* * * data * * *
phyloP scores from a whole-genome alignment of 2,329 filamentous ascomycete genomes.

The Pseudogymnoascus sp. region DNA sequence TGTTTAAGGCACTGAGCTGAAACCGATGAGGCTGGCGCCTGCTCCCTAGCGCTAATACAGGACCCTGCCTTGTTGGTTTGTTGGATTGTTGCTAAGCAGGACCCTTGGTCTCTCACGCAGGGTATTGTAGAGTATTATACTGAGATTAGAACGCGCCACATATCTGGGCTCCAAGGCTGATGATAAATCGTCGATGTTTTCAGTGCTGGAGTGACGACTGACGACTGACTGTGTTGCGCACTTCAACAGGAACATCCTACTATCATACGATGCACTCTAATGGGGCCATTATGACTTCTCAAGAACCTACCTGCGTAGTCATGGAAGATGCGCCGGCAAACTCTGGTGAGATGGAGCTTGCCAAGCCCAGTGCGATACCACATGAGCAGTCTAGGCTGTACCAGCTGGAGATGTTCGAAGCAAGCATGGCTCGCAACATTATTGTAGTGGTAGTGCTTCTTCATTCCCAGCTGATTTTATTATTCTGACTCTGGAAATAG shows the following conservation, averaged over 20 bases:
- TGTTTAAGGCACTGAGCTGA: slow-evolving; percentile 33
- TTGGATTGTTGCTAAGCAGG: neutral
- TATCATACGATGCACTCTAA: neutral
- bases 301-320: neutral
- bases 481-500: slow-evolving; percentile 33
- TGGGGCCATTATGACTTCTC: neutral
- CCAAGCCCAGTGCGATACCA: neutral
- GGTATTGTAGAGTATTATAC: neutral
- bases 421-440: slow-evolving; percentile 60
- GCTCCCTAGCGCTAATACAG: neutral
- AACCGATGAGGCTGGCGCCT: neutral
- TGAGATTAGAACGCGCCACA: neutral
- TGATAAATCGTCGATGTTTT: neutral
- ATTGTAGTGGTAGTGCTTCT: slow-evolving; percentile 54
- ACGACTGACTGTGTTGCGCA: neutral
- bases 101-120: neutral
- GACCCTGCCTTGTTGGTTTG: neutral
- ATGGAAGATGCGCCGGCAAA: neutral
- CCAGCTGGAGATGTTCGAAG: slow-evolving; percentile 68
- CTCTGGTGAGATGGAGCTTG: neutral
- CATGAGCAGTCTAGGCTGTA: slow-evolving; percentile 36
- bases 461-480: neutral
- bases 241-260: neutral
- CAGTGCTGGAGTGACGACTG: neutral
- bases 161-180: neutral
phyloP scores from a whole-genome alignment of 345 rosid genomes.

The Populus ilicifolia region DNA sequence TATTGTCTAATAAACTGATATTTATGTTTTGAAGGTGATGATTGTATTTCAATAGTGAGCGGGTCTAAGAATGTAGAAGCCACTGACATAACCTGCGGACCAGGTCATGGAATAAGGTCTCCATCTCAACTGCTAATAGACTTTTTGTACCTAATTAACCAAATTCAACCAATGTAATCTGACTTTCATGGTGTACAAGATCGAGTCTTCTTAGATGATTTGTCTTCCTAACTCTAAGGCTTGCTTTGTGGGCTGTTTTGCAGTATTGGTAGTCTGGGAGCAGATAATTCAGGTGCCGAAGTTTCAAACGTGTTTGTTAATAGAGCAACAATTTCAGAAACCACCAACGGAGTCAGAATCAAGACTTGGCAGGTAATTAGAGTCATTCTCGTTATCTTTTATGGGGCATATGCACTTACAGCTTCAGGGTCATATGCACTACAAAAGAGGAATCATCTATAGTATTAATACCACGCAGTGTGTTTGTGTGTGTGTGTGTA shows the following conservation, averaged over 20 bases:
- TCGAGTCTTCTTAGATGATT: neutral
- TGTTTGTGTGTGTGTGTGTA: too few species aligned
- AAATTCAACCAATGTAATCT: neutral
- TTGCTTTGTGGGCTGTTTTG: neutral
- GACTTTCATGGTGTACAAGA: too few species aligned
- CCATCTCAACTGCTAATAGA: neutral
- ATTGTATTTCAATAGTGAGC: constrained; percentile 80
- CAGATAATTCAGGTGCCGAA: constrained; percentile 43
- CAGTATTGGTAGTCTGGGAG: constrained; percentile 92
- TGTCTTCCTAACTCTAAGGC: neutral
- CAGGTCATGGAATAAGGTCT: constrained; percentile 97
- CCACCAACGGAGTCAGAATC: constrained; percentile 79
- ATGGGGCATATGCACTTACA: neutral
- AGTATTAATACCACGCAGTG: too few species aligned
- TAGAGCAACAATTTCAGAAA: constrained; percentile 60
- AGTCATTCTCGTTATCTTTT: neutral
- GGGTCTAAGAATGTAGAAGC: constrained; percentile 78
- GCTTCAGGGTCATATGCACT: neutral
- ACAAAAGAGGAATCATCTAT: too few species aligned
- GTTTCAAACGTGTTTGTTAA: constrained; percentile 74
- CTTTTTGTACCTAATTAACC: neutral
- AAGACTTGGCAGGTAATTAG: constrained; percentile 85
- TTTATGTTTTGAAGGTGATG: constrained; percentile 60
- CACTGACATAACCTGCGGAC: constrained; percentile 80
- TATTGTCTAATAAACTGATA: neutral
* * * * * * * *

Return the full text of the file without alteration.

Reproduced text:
phyloP scores from a whole-genome alignment of 2,329 filamentous ascomycete genomes.

The Pseudogymnoascus sp. region DNA sequence TGTTTAAGGCACTGAGCTGAAACCGATGAGGCTGGCGCCTGCTCCCTAGCGCTAATACAGGACCCTGCCTTGTTGGTTTGTTGGATTGTTGCTAAGCAGGACCCTTGGTCTCTCACGCAGGGTATTGTAGAGTATTATACTGAGATTAGAACGCGCCACATATCTGGGCTCCAAGGCTGATGATAAATCGTCGATGTTTTCAGTGCTGGAGTGACGACTGACGACTGACTGTGTTGCGCACTTCAACAGGAACATCCTACTATCATACGATGCACTCTAATGGGGCCATTATGACTTCTCAAGAACCTACCTGCGTAGTCATGGAAGATGCGCCGGCAAACTCTGGTGAGATGGAGCTTGCCAAGCCCAGTGCGATACCACATGAGCAGTCTAGGCTGTACCAGCTGGAGATGTTCGAAGCAAGCATGGCTCGCAACATTATTGTAGTGGTAGTGCTTCTTCATTCCCAGCTGATTTTATTATTCTGACTCTGGAAATAG shows the following conservation, averaged over 20 bases:
- TGTTTAAGGCACTGAGCTGA: slow-evolving; percentile 33
- TTGGATTGTTGCTAAGCAGG: neutral
- TATCATACGATGCACTCTAA: neutral
- bases 301-320: neutral
- bases 481-500: slow-evolving; percentile 33
- TGGGGCCATTATGACTTCTC: neutral
- CCAAGCCCAGTGCGATACCA: neutral
- GGTATTGTAGAGTATTATAC: neutral
- bases 421-440: slow-evolving; percentile 60
- GCTCCCTAGCGCTAATACAG: neutral
- AACCGATGAGGCTGGCGCCT: neutral
- TGAGATTAGAACGCGCCACA: neutral
- TGATAAATCGTCGATGTTTT: neutral
- ATTGTAGTGGTAGTGCTTCT: slow-evolving; percentile 54
- ACGACTGACTGTGTTGCGCA: neutral
- bases 101-120: neutral
- GACCCTGCCTTGTTGGTTTG: neutral
- ATGGAAGATGCGCCGGCAAA: neutral
- CCAGCTGGAGATGTTCGAAG: slow-evolving; percentile 68
- CTCTGGTGAGATGGAGCTTG: neutral
- CATGAGCAGTCTAGGCTGTA: slow-evolving; percentile 36
- bases 461-480: neutral
- bases 241-260: neutral
- CAGTGCTGGAGTGACGACTG: neutral
- bases 161-180: neutral
phyloP scores from a whole-genome alignment of 345 rosid genomes.

The Populus ilicifolia region DNA sequence TATTGTCTAATAAACTGATATTTATGTTTTGAAGGTGATGATTGTATTTCAATAGTGAGCGGGTCTAAGAATGTAGAAGCCACTGACATAACCTGCGGACCAGGTCATGGAATAAGGTCTCCATCTCAACTGCTAATAGACTTTTTGTACCTAATTAACCAAATTCAACCAATGTAATCTGACTTTCATGGTGTACAAGATCGAGTCTTCTTAGATGATTTGTCTTCCTAACTCTAAGGCTTGCTTTGTGGGCTGTTTTGCAGTATTGGTAGTCTGGGAGCAGATAATTCAGGTGCCGAAGTTTCAAACGTGTTTGTTAATAGAGCAACAATTTCAGAAACCACCAACGGAGTCAGAATCAAGACTTGGCAGGTAATTAGAGTCATTCTCGTTATCTTTTATGGGGCATATGCACTTACAGCTTCAGGGTCATATGCACTACAAAAGAGGAATCATCTATAGTATTAATACCACGCAGTGTGTTTGTGTGTGTGTGTGTA shows the following conservation, averaged over 20 bases:
- TCGAGTCTTCTTAGATGATT: neutral
- TGTTTGTGTGTGTGTGTGTA: too few species aligned
- AAATTCAACCAATGTAATCT: neutral
- TTGCTTTGTGGGCTGTTTTG: neutral
- GACTTTCATGGTGTACAAGA: too few species aligned
- CCATCTCAACTGCTAATAGA: neutral
- ATTGTATTTCAATAGTGAGC: constrained; percentile 80
- CAGATAATTCAGGTGCCGAA: constrained; percentile 43
- CAGTATTGGTAGTCTGGGAG: constrained; percentile 92
- TGTCTTCCTAACTCTAAGGC: neutral
- CAGGTCATGGAATAAGGTCT: constrained; percentile 97
- CCACCAACGGAGTCAGAATC: constrained; percentile 79
- ATGGGGCATATGCACTTACA: neutral
- AGTATTAATACCACGCAGTG: too few species aligned
- TAGAGCAACAATTTCAGAAA: constrained; percentile 60
- AGTCATTCTCGTTATCTTTT: neutral
- GGGTCTAAGAATGTAGAAGC: constrained; percentile 78
- GCTTCAGGGTCATATGCACT: neutral
- ACAAAAGAGGAATCATCTAT: too few species aligned
- GTTTCAAACGTGTTTGTTAA: constrained; percentile 74
- CTTTTTGTACCTAATTAACC: neutral
- AAGACTTGGCAGGTAATTAG: constrained; percentile 85
- TTTATGTTTTGAAGGTGATG: constrained; percentile 60
- CACTGACATAACCTGCGGAC: constrained; percentile 80
- TATTGTCTAATAAACTGATA: neutral